U.S. FDA (2022z). Emergency use authorization (EUA) for an unapproved product review memorandum. Retrieved July, 2022, from https://www.fda.gov/media/159393/download#page=65

  111. (U.S. FDA, 2022aa):

    “Available data also do not indicate high-level or durable effectiveness against transmission of SARS-CoV-2 from vaccinated individuals with breakthrough infections.” (Pages 64, 65)

     

    U.S. FDA (2022aa). Emergency use authorization (EUA) for an unapproved product review memorandum. Retrieved July, 2022, from https://www.fda.gov/media/159393/download#page=64

  112. (U.S. FDA, 2022ab):

    “based on experience with adults, it is likely that a booster dose will be needed in addition to the three-dose primary series to increase robustness, breadth, and duration of protection against currently circulating and emerging SARS-CoV-2 variants in children 6 months through 4 years of age” (Page 64)

     

    U.S. FDA (2022ab). Emergency use authorization (EUA) for an unapproved product review memorandum. Retrieved July, 2022, from https://www.fda.gov/media/159393/download#page=64

  113. (U.S. FDA, 2022ac):

    “In study C4591007, vaccine effectiveness was inferred by immunobridging based on SARS-CoV-2 50% neutralizing antibody titers (NT50, SARS-CoV-2 mNG microneutralization assay). In each of the pre-specified age groups (6-23 months and 2-4 years), neutralizing antibody titers at 1 month post-Dose 3 were compared to titers at 1 month post-Dose 2 from a randomly selected subset of participants 16-25 years of age who had received two doses of 30 μg BNT162b2 in the Phase 2/3 efficacy study, C4591001.” (Page 6)

     

    U.S. FDA (2022ac). Emergency use authorization (EUA) for an unapproved product review memorandum. Retrieved July, 2022, from https://www.fda.gov/media/159393/download#page=6

  114. (U.S. FDA, 2022ad):

    “Table 19. First COVID-19 Occurrence Any Time After Dose 1, Blinded Follow-Up Period, Participants 6-23 Months of Age, All-Available Efficacy Population, Study C4591007 […] Dose 1 to before Dose 2 […] -29.7” (Page 40)

     

    U.S. FDA (2022ad). Emergency use authorization (EUA) for an unapproved product review memorandum. Retrieved July, 2022, from https://www.fda.gov/media/159393/download#page=40

  115. (U.S. FDA, 2022ae):

    “Table 20. First COVID-19 Occurrence Any Time After Dose 1, Participants 2 to <5 Years of Age, All-Available Efficacy Population, Study C4591007 […] Dose 1 to before Dose 2 […] -32.1” (Page 40)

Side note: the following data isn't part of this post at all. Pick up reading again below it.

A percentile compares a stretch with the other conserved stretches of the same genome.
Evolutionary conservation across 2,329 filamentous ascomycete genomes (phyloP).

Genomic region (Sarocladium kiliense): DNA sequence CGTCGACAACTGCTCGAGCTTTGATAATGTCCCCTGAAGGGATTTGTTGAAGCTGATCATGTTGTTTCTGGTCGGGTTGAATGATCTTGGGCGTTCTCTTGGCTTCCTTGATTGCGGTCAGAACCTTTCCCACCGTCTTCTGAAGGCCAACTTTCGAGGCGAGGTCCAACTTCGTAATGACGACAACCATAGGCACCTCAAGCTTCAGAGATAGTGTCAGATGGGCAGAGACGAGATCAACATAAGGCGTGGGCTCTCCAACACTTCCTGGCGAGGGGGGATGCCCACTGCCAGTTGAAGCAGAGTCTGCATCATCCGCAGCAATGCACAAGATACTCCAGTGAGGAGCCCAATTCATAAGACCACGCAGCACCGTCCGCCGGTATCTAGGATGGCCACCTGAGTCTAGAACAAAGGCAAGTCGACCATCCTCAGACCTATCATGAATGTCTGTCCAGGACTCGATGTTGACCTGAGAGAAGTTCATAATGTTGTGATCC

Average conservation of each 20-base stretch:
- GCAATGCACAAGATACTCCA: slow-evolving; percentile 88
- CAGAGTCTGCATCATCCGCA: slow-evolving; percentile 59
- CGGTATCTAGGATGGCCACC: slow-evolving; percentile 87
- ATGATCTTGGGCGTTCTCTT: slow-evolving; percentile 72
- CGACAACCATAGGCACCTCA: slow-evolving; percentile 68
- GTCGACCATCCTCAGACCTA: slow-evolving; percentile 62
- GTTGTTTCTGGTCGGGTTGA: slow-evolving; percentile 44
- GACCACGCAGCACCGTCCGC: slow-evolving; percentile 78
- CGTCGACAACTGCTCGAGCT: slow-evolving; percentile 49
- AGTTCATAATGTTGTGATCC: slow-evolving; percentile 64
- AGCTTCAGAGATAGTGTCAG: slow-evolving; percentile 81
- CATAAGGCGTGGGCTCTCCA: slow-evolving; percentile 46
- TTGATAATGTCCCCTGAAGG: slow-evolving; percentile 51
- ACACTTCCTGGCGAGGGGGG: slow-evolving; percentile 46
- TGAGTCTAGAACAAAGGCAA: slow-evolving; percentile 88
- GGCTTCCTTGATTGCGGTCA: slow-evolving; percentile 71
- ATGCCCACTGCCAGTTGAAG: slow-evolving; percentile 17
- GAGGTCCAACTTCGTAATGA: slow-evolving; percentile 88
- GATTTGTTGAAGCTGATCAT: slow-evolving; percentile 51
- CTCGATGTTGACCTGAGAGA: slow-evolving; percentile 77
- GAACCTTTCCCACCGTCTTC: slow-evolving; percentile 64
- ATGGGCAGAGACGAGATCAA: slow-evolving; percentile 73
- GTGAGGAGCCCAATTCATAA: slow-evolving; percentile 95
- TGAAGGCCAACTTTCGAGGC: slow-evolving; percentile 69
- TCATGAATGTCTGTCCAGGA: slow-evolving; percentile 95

U.S. FDA (2022ae). Emergency use authorization (EUA) for an unapproved product review memorandum. Retrieved July, 2022, from https://www.fda.gov/media/159393/download#page=40

  116. (U.S. FDA, 2022af):

    “Participants enrolled after implementation of protocol amendment 6 will be unblinded at their 6-month post-Dose 3 visit, and those originally randomized to placebo will be offered BNT162b2 vaccination.” (Page 17)

     

    U.S. FDA (2022af). Emergency use authorization (EUA) for an unapproved product review memorandum. Retrieved July, 2022, from https://www.fda.gov/media/159393/download#page=17

  117. (U.S. FDA, 2022ag):

    “The uncertainties associated with risks of the Pfizer-BioNTech COVID-19 vaccine when used in children 6 months through 4 years of age include the following: […] Whether the vaccine is associated with subclinical myocarditis, and if so, whether there are long-term sequelae.” (Page 65)

     

    U.S. FDA (2022ag). Emergency use authorization (EUA) for an unapproved product review memorandum. Retrieved July, 2022, from https://www.fda.gov/media/159393/download#page=65

  118. (U.S. FDA, 2022ah):

    “The case definition for a severe COVID-19 case included a confirmed COVID-19 case with at least one of the following: • Clinical signs at rest indicative of severe systemic illness (RR and HR, by age, SpO 2≤93% on room air at sea level, or PaO 2/FiO 2 <300 mm Hg) […]” (Page 74)

     

    U.S. FDA (2022ah). Emergency use authorization (EUA) for an unapproved product review memorandum. Retrieved July, 2022, from https://www.fda.gov/media/159393/download#page=74

  119. (U.S. FDA & Pfizer-BioNTech, 2022):

    U.S. FDA & Pfizer-BioNTech (2022). Comirnaty and Pfizer-BioNTech COVID-19 Vaccine. Retrieved July, 2022, from https://www.fda.gov/emergency-preparedness-and-response/coronavirus-disease-2019-covid-19/comirnaty-and-pfizer-biontech-covid-19-vaccine

  120. (U.S. FDA & Moderna, 2022):

    U.S. FDA, & Moderna (2022). Spikevax and Moderna COVID-19 Vaccine. Retrieved July, 2022, from https://www.fda.gov/emergency-preparedness-and-response/coronavirus-disease-2019-covid-19/spikevax-and-moderna-covid-19-vaccine

  121. (Wise, 2021):

    Wise, J. (2021). Long covid: One in seven children may still have symptoms 15 weeks after infection, data show. BMJ. https://doi.org/10.1136/bmj.n2157

  122. (Woodruff et al., 2022):